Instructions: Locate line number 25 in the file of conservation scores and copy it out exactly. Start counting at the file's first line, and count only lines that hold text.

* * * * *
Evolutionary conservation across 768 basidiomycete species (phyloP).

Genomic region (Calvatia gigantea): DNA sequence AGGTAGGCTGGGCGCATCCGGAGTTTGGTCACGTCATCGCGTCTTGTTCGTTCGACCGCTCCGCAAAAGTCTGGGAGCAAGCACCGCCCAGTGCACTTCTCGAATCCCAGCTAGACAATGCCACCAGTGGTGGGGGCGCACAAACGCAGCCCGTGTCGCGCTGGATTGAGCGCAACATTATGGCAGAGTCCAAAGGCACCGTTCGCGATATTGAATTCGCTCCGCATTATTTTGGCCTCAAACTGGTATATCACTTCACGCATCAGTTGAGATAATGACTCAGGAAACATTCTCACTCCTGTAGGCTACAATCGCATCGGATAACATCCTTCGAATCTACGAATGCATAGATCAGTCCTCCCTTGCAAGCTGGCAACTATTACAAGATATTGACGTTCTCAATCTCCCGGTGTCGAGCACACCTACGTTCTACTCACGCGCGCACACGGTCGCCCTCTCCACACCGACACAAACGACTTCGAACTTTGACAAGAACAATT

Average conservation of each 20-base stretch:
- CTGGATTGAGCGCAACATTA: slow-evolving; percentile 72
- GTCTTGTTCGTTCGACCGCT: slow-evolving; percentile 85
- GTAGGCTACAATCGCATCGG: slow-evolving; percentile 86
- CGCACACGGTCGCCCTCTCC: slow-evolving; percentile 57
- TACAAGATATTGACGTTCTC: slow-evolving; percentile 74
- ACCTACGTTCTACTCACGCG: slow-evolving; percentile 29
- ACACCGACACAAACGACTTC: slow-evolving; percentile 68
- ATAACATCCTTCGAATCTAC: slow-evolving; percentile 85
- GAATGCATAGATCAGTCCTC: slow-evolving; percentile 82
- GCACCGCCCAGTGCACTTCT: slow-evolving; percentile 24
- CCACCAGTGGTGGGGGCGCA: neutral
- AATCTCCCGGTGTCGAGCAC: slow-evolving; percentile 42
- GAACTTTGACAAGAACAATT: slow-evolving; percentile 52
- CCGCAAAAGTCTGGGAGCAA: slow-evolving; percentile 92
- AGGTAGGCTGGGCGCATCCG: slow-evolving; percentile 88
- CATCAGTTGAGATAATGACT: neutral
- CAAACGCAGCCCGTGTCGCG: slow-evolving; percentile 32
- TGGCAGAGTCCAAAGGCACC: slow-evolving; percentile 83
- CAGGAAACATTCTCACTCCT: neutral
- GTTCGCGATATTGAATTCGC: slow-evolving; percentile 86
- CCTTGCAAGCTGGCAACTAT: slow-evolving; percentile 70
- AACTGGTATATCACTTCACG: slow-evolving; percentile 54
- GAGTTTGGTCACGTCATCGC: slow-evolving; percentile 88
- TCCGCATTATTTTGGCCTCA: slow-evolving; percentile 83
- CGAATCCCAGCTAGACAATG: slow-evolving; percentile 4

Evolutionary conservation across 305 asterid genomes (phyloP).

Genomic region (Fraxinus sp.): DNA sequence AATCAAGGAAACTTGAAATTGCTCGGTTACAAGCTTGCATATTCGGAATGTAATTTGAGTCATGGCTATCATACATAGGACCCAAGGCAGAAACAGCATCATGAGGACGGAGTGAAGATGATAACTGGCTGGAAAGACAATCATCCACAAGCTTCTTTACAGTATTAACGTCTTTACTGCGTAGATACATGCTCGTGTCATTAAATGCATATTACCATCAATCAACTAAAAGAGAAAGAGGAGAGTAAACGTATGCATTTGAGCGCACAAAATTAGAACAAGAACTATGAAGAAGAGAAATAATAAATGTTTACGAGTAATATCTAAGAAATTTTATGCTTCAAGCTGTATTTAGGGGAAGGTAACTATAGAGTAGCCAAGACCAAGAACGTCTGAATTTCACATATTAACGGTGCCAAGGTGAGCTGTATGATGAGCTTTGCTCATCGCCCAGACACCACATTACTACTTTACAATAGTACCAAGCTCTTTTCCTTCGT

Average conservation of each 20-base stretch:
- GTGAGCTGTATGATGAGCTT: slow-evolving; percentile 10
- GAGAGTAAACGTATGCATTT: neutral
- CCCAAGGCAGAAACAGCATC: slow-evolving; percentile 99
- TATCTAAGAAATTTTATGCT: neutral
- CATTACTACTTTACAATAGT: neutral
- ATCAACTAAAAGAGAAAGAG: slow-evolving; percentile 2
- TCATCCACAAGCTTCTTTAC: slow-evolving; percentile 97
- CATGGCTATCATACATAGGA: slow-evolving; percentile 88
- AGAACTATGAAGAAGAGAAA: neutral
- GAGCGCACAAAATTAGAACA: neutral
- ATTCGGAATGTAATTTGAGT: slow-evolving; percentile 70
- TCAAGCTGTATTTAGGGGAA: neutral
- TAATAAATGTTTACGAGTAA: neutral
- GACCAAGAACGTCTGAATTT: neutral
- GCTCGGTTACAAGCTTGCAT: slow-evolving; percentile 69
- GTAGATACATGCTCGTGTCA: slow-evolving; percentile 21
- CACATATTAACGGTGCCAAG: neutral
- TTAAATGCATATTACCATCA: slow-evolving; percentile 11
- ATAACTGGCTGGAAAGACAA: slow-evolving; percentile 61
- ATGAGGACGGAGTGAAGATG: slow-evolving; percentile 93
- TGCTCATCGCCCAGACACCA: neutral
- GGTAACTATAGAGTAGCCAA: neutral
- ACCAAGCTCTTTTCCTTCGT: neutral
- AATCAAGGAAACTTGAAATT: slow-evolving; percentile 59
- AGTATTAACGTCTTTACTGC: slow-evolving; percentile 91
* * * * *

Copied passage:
- AACTGGTATATCACTTCACG: slow-evolving; percentile 54